apprehended disturbances on the Canadian line. Robert Taggert having been placed under my directions. I sent him to Cleveland for the same object. On arriving in Erie I presented a letter to one of the leading citizens, to whom I communicated my mission. I was kindly introduced to other promiment persons, and was offered assistance and co-operation. From these interviews I ascertained that no trouble was really anticipated in that quarter, although such was not impossible. I got a good knowledge of the harbor; as there is but one entrance it could be easily defended from marine invasion. Erie being the port of the Michigan, the only Government vessel on the lake, an attempt to capture here might be made, but she was at Johnson's Island and fully prepared for any such attack. Many Canadians were coming over seeking work, but though this occasioned suspicion it was capable of easy explanation, labor commanding a higher price in the States than in Canada. I was informed that considerable smuggling is cardraft many enrolled men crossed the late at this point and tarried in Canada till their personal apprehension subsided. The provost-marshal of the district has made his headquarters at Waterford, a little town about fifteen miles distant. The people complained of the inconvenience thus occasioned, and I was requested to lay the matter before you, and if possible have his office removed to Erie. I made inquiries as to the means of defense in Erie, and ascertained that there are six heavy guns belonging to the Michigan in the Government warehouse which are on trucks; these could be placed on the wharf, and, if needed, do effective service; there is plenty of shot, but no powder; there are also two 6-pounder brass pieces in the town. A Mr. William Lutz, who has been a first lieutenant of artillery, and was discharged on account of wounds, is anxious to have a company of artillery under his control; he might be a careful person if such an organization was deemed advisable. I remained at Erie two days, and on being informed that the provost-marshal at Buffalo had taken measures to investigate the extent of the rumored danger, I deemed it advisable to proceed thither and consult with him. Mr. Taggert reported to me that all was quiet at Cleveland; but as he had obtained information from the authorities there that the consul at Toronto had advised them to look out for a suspicious person who had left that city, I directed him to proceed to the Clifton House, Canada, and try and obtain some clue to the individual.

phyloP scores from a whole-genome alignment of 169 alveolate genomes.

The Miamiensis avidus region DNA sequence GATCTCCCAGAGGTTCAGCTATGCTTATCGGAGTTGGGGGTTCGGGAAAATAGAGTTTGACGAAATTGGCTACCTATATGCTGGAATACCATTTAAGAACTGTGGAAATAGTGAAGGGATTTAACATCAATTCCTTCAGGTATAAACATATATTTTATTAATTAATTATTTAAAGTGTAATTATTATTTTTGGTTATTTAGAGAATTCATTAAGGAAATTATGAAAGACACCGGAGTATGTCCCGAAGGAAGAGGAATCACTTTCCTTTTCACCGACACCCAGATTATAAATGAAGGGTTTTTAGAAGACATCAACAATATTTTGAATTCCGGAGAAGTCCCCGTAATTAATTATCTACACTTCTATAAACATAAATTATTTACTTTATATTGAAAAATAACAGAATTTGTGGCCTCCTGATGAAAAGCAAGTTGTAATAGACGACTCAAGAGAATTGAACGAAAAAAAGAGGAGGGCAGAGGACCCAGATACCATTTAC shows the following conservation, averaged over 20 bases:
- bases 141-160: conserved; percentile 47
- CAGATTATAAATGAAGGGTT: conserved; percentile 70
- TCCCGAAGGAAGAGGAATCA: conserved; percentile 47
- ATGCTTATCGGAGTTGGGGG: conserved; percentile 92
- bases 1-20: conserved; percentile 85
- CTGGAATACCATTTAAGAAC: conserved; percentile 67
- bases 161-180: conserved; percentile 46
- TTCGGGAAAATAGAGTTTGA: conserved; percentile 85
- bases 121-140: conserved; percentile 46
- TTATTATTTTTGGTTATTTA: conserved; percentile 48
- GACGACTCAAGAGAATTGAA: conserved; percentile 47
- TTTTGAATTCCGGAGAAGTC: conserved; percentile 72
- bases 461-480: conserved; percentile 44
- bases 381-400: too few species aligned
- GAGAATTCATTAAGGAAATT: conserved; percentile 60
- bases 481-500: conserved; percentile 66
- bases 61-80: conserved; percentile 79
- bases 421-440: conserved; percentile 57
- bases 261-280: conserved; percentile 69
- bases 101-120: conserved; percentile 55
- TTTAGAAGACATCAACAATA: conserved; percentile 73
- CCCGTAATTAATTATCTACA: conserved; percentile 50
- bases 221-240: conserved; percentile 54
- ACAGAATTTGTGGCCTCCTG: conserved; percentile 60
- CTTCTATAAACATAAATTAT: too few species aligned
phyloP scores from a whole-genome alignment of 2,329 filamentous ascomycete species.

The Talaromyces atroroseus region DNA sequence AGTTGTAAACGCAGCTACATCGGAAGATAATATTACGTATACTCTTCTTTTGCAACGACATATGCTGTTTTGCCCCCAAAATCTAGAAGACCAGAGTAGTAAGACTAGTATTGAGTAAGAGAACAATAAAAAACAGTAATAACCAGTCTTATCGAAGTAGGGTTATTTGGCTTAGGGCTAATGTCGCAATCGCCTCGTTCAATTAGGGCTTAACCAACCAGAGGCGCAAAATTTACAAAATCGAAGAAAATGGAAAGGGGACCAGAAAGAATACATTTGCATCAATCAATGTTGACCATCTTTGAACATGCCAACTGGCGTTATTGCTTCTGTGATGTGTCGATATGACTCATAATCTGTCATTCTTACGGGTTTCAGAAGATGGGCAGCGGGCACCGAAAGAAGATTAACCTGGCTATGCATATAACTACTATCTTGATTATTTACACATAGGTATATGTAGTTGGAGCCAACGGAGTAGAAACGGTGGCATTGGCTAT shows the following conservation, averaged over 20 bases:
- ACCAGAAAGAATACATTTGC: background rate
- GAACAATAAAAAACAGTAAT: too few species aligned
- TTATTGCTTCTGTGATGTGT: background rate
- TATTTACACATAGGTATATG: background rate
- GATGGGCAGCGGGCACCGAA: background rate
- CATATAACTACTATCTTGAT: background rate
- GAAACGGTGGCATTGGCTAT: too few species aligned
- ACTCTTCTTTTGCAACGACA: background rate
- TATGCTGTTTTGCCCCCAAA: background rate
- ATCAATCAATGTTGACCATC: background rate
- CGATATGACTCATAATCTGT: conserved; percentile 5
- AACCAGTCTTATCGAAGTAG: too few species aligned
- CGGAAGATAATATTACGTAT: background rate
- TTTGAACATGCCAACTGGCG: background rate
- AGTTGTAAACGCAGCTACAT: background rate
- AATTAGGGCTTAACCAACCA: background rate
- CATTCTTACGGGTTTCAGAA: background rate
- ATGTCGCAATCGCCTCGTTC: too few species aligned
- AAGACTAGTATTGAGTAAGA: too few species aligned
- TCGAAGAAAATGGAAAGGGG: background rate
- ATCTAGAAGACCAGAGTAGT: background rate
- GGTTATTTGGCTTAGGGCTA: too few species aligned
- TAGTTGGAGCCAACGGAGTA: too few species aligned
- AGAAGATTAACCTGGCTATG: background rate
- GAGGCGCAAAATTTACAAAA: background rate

On arriving at Buffalo I called upon the provost-marshal, who brought me in communication with an officer who had been appointed for the purpose of investigating affairs connected with the rumored troubles in that locality. He gave me a statement of what he knew. He had intercepted letters which indicated the holding of meetings for the purpose of forming secret organizations, &c. He had detectives at different places who informed him that there are a number of rebel officers in Canada who alleged they were there under orders. In all cases these were educated, reticent, and shrewd men. They held secret meetings, but admitted no Canadians to their deliberations, excluding even those who expressed sympathy and friendship. Many of these wore the rebel uniforms, and were not mere convalescents as some supposed. The provost-marshal had been unable to detect any alarming organization. He did not fear any trouble unless it might be from a few hundred bold men who would seize a vessel in the night, cross the river, burn the city, and then scatter. He said the Canadians would not permit any